Maybe Microsoft will take the hint from this lawsuit and allow you to uninstall the built-in apps that come with Windows 10. Its great that they provide apps like "XBox" and "OneNote" gratis, but I've no interest in them and it bugs me that you can't uninstall them.

Wait, there's a new release version of the Win10 Preview. Maybe that's one of the things they've changed.

Nope, still can't uninstall. I guess Microsoft is really glued to the idea of making your desktop like a crappy smartphone...

Comment Re: Altough I agree (Score 1) 61 61

(getting quite a bit off topic here)

I disagree. I think that we are quite capable of sending a probe to Proxima Centauri.

We just aren't able to send a probe that will send us any meaningful results in less than a few millenia. But I think we could - were we to put our minds to it - develop a probe that could ride out the centuries and send back a signal when it go thtere.

Heck, if were ready to spend a few times the world's yearly GDP (and not let certain political issues like worries like launching large nuclear devices into orbit), we probably could launch an interstellar probe that would get there in a single human lifetime.

It hasn't been entirely TECHNOLOGY that has been limiting us to this single basket of eggs that we call the Solar System for a long time.

Comment Re:Brand Specific Frequencies (Score 1) 529 529

Brand-specific frequencies?

"I don't mind WiFi signals usually, but that 2.4GHz coming off Netgear routers really gets to me. And don't get me started on the 4G (700MHz) signals coming from my AT&T Android phone; that's why I have to use an iPhone on the US Cellular network!"

Yeah, I can see people believing that.

Hell, I can even imagine wireless providers /marketing/ to people like that. "Use our new HEALTHY-4G network, designed from the ground up for EM-sensitive users! Sure it costs twice as much, but isn't being able to use a phone without worrying worth the price?". The wireless providers could make a mint. It would be like marketing "organic" food, except without actually having to do anything. They may need to recruit the advertisers who work for Monster Cables first, though.

Comment I WANT a hackable car... (Score 3, Interesting) 165 165

Personally, I want a hackable car. What I do not want is a /remotely/ hackable car.

I want a vehicle where I, as the owner, can access all its bits-n-bobs - even the digital ones - to tune it as I desire. I do not want a car whose computers are so saddled down with "security" that the only ones who can access its electronic brains are "authorized" technicians who have paid tens of thousands of dollars for the appropriate software and hardware. Too often I see "security" being used by automobile manufacturers as an excuse to lock out the owners (or even ordinary mechanics) from modifying - or even diagnosing - the vehicle without first tithing to the manufacturer for the privilege.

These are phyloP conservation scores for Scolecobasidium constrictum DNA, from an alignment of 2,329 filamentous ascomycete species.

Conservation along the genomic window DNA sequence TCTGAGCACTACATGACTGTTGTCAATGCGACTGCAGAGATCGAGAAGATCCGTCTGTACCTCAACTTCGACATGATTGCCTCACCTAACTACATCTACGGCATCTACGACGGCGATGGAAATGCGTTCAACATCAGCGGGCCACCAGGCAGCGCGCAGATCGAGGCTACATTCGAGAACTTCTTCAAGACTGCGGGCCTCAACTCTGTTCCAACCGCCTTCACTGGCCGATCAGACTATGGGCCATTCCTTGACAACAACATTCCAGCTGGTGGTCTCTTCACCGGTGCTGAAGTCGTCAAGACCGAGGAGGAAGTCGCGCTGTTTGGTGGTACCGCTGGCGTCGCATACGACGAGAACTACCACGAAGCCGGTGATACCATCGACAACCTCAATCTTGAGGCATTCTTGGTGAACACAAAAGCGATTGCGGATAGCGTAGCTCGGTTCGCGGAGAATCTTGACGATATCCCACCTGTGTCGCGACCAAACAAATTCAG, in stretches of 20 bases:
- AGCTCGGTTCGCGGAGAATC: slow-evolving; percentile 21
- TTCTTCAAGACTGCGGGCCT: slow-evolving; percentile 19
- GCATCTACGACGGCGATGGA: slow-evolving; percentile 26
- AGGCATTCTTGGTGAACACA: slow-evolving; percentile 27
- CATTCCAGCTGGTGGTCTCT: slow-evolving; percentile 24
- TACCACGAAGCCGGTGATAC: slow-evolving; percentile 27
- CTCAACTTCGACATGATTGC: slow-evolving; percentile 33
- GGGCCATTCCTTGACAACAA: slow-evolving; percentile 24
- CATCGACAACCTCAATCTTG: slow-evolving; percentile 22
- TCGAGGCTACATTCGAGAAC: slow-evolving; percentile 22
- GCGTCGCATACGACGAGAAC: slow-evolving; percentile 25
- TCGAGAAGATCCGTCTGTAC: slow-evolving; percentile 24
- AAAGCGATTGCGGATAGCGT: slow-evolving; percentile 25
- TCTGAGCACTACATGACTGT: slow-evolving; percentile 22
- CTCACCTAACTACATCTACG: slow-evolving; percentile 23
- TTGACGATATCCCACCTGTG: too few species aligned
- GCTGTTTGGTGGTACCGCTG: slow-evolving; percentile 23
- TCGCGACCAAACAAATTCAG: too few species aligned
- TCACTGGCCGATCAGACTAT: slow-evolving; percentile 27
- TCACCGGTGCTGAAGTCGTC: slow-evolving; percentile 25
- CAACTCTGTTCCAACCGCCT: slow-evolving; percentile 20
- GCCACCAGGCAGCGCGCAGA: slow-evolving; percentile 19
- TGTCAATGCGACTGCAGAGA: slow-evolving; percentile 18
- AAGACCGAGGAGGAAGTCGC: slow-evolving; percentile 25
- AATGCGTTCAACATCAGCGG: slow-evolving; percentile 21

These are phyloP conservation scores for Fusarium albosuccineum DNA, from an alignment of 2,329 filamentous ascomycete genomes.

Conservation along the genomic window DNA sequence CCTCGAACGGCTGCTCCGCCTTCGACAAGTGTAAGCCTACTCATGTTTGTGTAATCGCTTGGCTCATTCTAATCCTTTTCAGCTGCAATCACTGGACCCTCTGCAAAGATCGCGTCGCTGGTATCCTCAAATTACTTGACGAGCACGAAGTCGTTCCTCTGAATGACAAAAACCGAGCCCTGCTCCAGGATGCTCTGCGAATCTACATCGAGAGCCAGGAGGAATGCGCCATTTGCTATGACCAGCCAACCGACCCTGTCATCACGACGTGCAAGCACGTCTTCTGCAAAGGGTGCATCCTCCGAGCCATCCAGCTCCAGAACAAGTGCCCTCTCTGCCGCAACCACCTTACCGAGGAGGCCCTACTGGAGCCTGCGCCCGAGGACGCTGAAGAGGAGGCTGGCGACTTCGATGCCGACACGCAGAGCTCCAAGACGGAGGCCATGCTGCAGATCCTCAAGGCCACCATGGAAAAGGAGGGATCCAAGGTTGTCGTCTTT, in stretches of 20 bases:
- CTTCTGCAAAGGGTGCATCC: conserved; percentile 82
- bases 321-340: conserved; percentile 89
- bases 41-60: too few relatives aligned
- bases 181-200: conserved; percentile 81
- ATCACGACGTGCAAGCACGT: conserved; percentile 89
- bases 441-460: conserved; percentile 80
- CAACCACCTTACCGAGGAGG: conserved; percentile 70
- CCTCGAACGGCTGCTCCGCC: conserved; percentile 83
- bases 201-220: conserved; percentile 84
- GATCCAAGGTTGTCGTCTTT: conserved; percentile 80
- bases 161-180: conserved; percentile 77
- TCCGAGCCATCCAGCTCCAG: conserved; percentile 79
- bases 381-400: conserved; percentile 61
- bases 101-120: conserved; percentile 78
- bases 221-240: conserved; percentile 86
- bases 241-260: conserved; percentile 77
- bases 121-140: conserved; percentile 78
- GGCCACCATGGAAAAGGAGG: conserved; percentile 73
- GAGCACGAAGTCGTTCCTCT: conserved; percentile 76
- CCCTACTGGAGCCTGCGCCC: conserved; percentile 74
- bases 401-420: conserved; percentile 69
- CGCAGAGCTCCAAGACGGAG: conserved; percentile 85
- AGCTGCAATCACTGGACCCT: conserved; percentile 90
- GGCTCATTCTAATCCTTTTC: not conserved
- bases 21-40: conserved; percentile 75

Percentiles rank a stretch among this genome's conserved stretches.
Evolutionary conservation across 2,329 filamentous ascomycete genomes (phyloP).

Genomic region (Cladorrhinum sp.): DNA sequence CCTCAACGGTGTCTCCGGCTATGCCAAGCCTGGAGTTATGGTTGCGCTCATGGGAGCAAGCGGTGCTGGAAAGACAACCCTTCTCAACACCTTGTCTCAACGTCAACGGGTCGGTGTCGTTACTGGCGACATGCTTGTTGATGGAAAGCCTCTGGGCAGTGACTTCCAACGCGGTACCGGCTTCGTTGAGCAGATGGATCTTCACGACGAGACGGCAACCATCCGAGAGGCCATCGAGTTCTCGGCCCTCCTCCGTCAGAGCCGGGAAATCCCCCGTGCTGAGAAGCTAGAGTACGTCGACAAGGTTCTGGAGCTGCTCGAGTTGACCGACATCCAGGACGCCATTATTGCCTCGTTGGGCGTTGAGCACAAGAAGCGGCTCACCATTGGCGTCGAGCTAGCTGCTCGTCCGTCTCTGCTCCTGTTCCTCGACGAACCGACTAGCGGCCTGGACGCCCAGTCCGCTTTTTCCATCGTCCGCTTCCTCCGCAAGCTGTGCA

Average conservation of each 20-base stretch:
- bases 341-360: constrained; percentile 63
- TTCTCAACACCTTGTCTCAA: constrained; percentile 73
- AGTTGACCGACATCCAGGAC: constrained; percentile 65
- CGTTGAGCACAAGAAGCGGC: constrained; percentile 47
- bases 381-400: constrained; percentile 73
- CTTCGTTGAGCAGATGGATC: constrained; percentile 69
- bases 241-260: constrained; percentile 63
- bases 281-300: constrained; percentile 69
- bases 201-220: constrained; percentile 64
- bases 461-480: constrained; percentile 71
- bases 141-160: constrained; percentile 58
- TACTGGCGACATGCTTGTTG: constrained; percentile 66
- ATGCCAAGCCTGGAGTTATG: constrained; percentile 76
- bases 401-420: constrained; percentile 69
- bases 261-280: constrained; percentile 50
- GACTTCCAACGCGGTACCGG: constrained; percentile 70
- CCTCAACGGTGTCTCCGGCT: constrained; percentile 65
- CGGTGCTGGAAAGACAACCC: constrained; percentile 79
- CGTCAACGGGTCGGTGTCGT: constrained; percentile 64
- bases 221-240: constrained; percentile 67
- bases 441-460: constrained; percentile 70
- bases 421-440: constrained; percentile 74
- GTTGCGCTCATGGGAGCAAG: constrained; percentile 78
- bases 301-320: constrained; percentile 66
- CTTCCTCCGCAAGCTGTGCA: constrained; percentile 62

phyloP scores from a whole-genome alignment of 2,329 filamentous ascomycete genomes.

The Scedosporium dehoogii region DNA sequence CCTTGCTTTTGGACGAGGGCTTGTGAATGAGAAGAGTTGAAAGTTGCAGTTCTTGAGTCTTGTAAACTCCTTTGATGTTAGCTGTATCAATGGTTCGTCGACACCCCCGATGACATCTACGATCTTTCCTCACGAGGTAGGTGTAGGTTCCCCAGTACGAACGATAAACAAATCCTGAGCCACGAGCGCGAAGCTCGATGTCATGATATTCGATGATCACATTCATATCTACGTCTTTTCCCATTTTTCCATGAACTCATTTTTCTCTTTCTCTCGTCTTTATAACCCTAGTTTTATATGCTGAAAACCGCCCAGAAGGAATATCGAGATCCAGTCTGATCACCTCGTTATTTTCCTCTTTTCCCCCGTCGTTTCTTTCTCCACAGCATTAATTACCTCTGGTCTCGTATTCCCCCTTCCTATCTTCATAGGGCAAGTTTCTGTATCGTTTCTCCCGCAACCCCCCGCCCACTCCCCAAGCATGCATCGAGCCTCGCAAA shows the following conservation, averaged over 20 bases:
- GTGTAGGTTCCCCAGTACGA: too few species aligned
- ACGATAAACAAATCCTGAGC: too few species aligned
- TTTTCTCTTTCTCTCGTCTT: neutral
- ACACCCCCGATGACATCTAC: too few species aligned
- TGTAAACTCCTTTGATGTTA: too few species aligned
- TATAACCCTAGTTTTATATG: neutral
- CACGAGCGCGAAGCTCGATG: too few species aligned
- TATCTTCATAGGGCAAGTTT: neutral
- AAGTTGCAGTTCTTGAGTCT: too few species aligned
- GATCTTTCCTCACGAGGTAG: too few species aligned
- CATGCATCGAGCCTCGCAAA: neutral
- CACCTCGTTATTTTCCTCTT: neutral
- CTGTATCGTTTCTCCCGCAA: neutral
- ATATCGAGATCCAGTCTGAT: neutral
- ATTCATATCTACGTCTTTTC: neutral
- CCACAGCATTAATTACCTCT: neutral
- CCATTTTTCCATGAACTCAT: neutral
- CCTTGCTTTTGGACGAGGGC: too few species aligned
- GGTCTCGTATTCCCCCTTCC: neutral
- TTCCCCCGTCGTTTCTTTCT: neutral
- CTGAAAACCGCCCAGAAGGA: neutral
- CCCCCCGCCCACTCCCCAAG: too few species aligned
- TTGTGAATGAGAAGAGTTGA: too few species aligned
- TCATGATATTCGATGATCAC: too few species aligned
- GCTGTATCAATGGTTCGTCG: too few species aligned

Of course, only I as owner (or any I authorize) should be allowed to adjust my car in this way; obviously, I do not want any nefarious parties to alter my car's settings - especially not while I am driving! But while this is something the designers and manufacturers need to keep in mind, so far I am unaware of /any/ successful attempt to "hack" a moving car. Of course, if a nefarious individual gets access to the OBDII port on my car, there's no end to the damage he could do, but no computer (or car! think "cutting the brake lines") is safe if somebody has physical access to it.

So forgive me if I interpret these worried cries about how my car might be "hacked" less as an earnest warning about my vehicle's vulnerability to malicious actors and more as another attempt by the manufacturer to gouge the owner out of even more money just so he can continue to tinker with his own property.

Comment Re:I DON'T want windows 10 (Score 1) 96 96

I stand corrected. The functionality there is exactly as described.

I will argue that this is in no way intuitive; I don't consider myself a novice to computers or Windows but I like to think I generally know my way around PCs. But manually changing the width of a menu is so rarely done that it didn't even occur to me that it was possible (actually, that's not completely true; I know I tested it on an earlier version of the preview and it didn't work then. I didn't bother - or remember - to try on build 10130). I doubt regular users would have any better luck.

Nonetheless, I still maintain the Start Menu is a big step backwards, with reduced functionality and is generally little better than a collapsible version of the "start page" from Windows8.

And that's just one of many issues I have with the OS. Windows 10 offers me nothing I want and a lot I don't want. I see absolutely no reason to upgrade from Windows 7, even if it is nominally "free".

On the plus side, at least the weather app that comes embedded in the OS doesn't show you advertisements.

Comment Re:disable flash! (Score 1) 71 71

I finally removed Flash two weeks ago. Even with white-listing and Flashblock/Click-to-Enable, the few video sites and online apps that use it weren't worth the continued risk of having it installed. Occasionally I run across a site that requires Flash, but these are rare enough that I can skip by the site without too much worry (if I really /really/ need to access a Flash-enabled site, I'll just fire up a virtual image and install Flash on that).

Only downside is that controls for HTML5-video aren't quite as strict as Flashblock; there's too much video sneaking through these days. Flashblock isn't quite up to that task yet. Still, better that than Flash.

Comment Re:I DON'T want windows 10 (Score 1) 96 96

Even if you remove all the live tiles, the menu still takes up a huge amount of space.